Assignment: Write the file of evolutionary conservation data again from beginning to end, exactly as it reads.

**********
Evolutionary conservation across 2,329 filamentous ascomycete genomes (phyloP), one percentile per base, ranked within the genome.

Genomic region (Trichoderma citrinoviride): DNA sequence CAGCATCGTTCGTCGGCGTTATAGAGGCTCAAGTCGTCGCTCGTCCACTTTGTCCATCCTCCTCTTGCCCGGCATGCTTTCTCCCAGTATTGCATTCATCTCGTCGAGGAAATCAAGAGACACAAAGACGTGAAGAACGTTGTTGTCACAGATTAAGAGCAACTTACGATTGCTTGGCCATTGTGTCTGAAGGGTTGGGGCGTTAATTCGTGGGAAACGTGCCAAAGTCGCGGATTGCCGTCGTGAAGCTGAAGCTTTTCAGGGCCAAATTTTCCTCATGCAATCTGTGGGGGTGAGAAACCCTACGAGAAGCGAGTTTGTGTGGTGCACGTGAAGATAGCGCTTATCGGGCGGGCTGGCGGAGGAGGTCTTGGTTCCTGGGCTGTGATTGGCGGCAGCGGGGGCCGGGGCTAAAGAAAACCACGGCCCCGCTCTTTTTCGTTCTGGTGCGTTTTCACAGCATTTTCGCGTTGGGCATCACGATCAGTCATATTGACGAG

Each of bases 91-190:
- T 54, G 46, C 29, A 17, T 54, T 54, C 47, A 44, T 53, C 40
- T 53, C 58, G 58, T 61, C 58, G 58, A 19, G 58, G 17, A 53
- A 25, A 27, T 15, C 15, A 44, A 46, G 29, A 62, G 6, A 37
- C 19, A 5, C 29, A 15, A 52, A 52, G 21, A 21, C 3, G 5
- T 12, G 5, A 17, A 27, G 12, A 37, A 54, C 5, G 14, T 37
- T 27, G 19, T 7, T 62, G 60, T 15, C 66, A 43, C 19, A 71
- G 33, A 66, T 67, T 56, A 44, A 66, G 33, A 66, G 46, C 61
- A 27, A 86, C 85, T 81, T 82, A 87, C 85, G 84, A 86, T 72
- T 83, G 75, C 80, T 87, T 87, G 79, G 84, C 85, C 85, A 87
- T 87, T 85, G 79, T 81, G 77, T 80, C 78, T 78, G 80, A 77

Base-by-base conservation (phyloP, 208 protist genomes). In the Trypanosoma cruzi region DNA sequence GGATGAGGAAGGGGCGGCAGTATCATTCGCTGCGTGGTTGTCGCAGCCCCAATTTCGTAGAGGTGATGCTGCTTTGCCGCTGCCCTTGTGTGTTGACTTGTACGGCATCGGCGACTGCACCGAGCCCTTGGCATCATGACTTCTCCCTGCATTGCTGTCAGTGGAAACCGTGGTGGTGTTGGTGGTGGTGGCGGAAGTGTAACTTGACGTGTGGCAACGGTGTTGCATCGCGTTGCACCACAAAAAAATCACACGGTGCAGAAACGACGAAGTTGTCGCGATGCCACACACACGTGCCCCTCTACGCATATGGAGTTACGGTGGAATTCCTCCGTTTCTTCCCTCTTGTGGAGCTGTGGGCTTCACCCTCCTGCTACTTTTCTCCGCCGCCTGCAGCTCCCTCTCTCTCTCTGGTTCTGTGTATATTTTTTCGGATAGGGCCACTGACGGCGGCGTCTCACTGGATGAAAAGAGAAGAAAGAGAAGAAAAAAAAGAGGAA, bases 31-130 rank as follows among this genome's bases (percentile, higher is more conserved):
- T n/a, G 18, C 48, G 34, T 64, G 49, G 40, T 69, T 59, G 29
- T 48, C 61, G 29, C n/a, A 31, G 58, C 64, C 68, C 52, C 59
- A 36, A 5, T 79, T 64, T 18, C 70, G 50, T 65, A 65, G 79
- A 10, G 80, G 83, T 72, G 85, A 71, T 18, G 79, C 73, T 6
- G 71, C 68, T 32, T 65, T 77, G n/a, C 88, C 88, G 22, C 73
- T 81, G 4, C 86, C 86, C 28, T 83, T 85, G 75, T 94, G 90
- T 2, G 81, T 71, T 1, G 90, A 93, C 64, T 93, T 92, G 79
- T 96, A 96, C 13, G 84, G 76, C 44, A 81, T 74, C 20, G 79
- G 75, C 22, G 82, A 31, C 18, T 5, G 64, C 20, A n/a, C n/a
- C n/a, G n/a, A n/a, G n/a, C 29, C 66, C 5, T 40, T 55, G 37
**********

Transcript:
Evolutionary conservation across 2,329 filamentous ascomycete genomes (phyloP), one percentile per base, ranked within the genome.

Genomic region (Trichoderma citrinoviride): DNA sequence CAGCATCGTTCGTCGGCGTTATAGAGGCTCAAGTCGTCGCTCGTCCACTTTGTCCATCCTCCTCTTGCCCGGCATGCTTTCTCCCAGTATTGCATTCATCTCGTCGAGGAAATCAAGAGACACAAAGACGTGAAGAACGTTGTTGTCACAGATTAAGAGCAACTTACGATTGCTTGGCCATTGTGTCTGAAGGGTTGGGGCGTTAATTCGTGGGAAACGTGCCAAAGTCGCGGATTGCCGTCGTGAAGCTGAAGCTTTTCAGGGCCAAATTTTCCTCATGCAATCTGTGGGGGTGAGAAACCCTACGAGAAGCGAGTTTGTGTGGTGCACGTGAAGATAGCGCTTATCGGGCGGGCTGGCGGAGGAGGTCTTGGTTCCTGGGCTGTGATTGGCGGCAGCGGGGGCCGGGGCTAAAGAAAACCACGGCCCCGCTCTTTTTCGTTCTGGTGCGTTTTCACAGCATTTTCGCGTTGGGCATCACGATCAGTCATATTGACGAG

Each of bases 91-190:
- T 54, G 46, C 29, A 17, T 54, T 54, C 47, A 44, T 53, C 40
- T 53, C 58, G 58, T 61, C 58, G 58, A 19, G 58, G 17, A 53
- A 25, A 27, T 15, C 15, A 44, A 46, G 29, A 62, G 6, A 37
- C 19, A 5, C 29, A 15, A 52, A 52, G 21, A 21, C 3, G 5
- T 12, G 5, A 17, A 27, G 12, A 37, A 54, C 5, G 14, T 37
- T 27, G 19, T 7, T 62, G 60, T 15, C 66, A 43, C 19, A 71
- G 33, A 66, T 67, T 56, A 44, A 66, G 33, A 66, G 46, C 61
- A 27, A 86, C 85, T 81, T 82, A 87, C 85, G 84, A 86, T 72
- T 83, G 75, C 80, T 87, T 87, G 79, G 84, C 85, C 85, A 87
- T 87, T 85, G 79, T 81, G 77, T 80, C 78, T 78, G 80, A 77

Base-by-base conservation (phyloP, 208 protist genomes). In the Trypanosoma cruzi region DNA sequence GGATGAGGAAGGGGCGGCAGTATCATTCGCTGCGTGGTTGTCGCAGCCCCAATTTCGTAGAGGTGATGCTGCTTTGCCGCTGCCCTTGTGTGTTGACTTGTACGGCATCGGCGACTGCACCGAGCCCTTGGCATCATGACTTCTCCCTGCATTGCTGTCAGTGGAAACCGTGGTGGTGTTGGTGGTGGTGGCGGAAGTGTAACTTGACGTGTGGCAACGGTGTTGCATCGCGTTGCACCACAAAAAAATCACACGGTGCAGAAACGACGAAGTTGTCGCGATGCCACACACACGTGCCCCTCTACGCATATGGAGTTACGGTGGAATTCCTCCGTTTCTTCCCTCTTGTGGAGCTGTGGGCTTCACCCTCCTGCTACTTTTCTCCGCCGCCTGCAGCTCCCTCTCTCTCTCTGGTTCTGTGTATATTTTTTCGGATAGGGCCACTGACGGCGGCGTCTCACTGGATGAAAAGAGAAGAAAGAGAAGAAAAAAAAGAGGAA, bases 31-130 rank as follows among this genome's bases (percentile, higher is more conserved):
- T n/a, G 18, C 48, G 34, T 64, G 49, G 40, T 69, T 59, G 29
- T 48, C 61, G 29, C n/a, A 31, G 58, C 64, C 68, C 52, C 59
- A 36, A 5, T 79, T 64, T 18, C 70, G 50, T 65, A 65, G 79
- A 10, G 80, G 83, T 72, G 85, A 71, T 18, G 79, C 73, T 6
- G 71, C 68, T 32, T 65, T 77, G n/a, C 88, C 88, G 22, C 73
- T 81, G 4, C 86, C 86, C 28, T 83, T 85, G 75, T 94, G 90
- T 2, G 81, T 71, T 1, G 90, A 93, C 64, T 93, T 92, G 79
- T 96, A 96, C 13, G 84, G 76, C 44, A 81, T 74, C 20, G 79
- G 75, C 22, G 82, A 31, C 18, T 5, G 64, C 20, A n/a, C n/a
- C n/a, G n/a, A n/a, G n/a, C 29, C 66, C 5, T 40, T 55, G 37